If you are the sole shareholder and/or sole director, you should think about whether it is sensible to introduce other people, although it is also important to consider very carefully the balance of power and to be comfortable that the business will be in “safe hands”, including after your death or loss of capacity.

Before introducing other shareholders, review the articles of association of the company and make sure there are provisions which address what happens if those shareholders leave, die or wish to sell their interest. We can advise you on an appropriate constitution which enables succession planning but also protects the business from the risk of ownership becoming too dispersed or held by people who are no longer active in the business or are not family members.

Whatever succession arrangements you decide upon, if your business is structured as a company, it is important to make sure the articles of association (or other constitutional documents) support your requirements. Similarly, partners should review any partnership documents and agreements.

Searching for a successor

Sometimes there is no obvious family member to step up and take the business forward so founders look to bring in someone external. In these scenarios, family trusts can allow the value of the business to be retained for the benefit of the family, while at the same time ensuring the future leadership of the company is protected. It is possible to introduce different classes of shares to reward and incentivise employees differently from the family. Tax advice always plays a key part in shaping these arrangements as well as commercial and corporate issues, so early advice is vital.

Again, it is important to cater for the situation when a shareholder who is introduced to the business decides they wish to leave, falls ill or dies. It is useful to be able to control who can receive shares in these situations, and for this reason it is common to state in the articles that shares must remain in the hands of family members and/or active participants in the business.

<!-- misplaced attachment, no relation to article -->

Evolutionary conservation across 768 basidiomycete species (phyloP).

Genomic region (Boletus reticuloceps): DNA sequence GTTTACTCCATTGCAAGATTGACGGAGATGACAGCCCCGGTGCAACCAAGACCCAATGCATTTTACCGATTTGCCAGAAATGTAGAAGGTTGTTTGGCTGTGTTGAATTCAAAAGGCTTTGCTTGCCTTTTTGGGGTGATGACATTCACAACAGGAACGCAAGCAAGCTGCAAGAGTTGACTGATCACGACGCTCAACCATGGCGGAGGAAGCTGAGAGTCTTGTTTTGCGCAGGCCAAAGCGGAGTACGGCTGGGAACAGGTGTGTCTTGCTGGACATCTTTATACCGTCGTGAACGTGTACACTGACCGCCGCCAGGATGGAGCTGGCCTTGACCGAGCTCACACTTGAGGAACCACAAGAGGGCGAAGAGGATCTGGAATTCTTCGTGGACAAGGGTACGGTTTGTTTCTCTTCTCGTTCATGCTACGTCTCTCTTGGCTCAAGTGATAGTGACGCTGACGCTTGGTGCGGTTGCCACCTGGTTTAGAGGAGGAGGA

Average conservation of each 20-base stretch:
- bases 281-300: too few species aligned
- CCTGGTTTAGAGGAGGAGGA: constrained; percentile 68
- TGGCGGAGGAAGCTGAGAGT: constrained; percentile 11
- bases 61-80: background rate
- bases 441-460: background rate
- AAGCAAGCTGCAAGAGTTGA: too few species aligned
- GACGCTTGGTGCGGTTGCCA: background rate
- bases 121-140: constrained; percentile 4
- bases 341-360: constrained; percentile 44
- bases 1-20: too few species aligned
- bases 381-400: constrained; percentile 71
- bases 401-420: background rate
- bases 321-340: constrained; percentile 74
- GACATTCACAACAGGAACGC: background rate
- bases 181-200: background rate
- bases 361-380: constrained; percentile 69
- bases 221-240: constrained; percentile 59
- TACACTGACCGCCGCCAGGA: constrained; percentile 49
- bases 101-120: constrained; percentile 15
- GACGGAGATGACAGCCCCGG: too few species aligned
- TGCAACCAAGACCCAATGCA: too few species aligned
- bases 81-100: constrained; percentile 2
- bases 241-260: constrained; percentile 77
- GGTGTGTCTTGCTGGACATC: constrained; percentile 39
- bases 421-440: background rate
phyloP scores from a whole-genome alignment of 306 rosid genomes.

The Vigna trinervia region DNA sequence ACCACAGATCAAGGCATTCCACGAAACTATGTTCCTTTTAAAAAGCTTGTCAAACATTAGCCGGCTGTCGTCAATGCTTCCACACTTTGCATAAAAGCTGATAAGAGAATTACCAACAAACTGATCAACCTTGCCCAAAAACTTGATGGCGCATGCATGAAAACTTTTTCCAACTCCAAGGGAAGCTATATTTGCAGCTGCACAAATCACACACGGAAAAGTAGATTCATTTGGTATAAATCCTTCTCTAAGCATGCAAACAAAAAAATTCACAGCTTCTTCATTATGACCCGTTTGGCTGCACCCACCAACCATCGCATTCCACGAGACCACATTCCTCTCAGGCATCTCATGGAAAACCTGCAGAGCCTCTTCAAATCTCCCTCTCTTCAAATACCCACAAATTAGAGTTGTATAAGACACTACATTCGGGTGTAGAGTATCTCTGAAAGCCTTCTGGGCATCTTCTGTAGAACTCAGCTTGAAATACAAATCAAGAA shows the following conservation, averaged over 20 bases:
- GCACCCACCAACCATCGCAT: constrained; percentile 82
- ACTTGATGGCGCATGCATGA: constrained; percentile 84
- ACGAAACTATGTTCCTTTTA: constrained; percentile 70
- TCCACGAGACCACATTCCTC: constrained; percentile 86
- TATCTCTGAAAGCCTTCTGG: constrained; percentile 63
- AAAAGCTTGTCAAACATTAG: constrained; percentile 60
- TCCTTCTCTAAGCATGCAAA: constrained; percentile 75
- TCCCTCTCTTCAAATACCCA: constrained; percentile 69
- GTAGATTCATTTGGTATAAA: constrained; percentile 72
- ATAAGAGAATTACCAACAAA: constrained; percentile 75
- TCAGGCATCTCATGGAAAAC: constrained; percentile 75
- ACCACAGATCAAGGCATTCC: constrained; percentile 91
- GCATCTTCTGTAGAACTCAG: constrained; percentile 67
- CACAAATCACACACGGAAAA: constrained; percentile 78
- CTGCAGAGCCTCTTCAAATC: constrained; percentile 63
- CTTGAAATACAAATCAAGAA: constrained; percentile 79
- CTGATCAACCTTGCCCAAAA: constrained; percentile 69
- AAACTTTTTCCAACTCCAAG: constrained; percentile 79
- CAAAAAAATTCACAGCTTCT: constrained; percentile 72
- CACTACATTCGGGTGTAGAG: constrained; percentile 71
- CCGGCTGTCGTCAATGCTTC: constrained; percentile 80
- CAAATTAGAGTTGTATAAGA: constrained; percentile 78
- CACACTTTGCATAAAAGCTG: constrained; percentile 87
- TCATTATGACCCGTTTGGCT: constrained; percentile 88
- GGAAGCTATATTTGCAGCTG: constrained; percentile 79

Sale to a third party and alternatives

If considering a sale to a third party it is vital that, so far as possible, advice is taken well ahead (ideally at least 24 months ahead) of any proposed sale. This allows the necessary time to make any alterations to the ownership structure to allow tax reliefs (such as entrepreneurs’ relief from capital gains tax) to be maximised, ensuring the sale is as tax efficient as possible for the family. Again, it may be possible to structure this in a way that allows founders to control the family wealth.

Typically, a buyer will want to acquire 100 per cent of the shares in the company. Therefore, it is helpful to include provisions in the articles of association which enable a selling majority to “drag along” any minority shareholders to the same exit at the same price. It is key to get these provisions right, otherwise a sale could be derailed by reluctant, absent or estranged shareholders who might
only hold relatively small stakes.

An alternative to an outright sale may be to extract some value by introducing a third party investor, on appropriate terms.

Other considerations

An important part of succession planning is thinking about the commercial and other non-legal implications of a death, generational change or any other change in ownership of the family business. Employees might get unsettled, customers could become nervous, and competitors may sense a moment of weakness. Internal and external communications must be right and any transition needs to be planned and carefully managed.


Taking an holistic approach to succession planning means recognising that the whole is greater than the sum of its parts. Business owners should review all of the succession options before making important decisions and then make sure their succession plans are supported by the way the business is constituted and organised.

Our content explained

Every piece of content we create is correct on the date it’s published but please don’t rely on it as legal advice. If you’d like to speak to us about your own legal requirements, please contact one of our expert lawyers.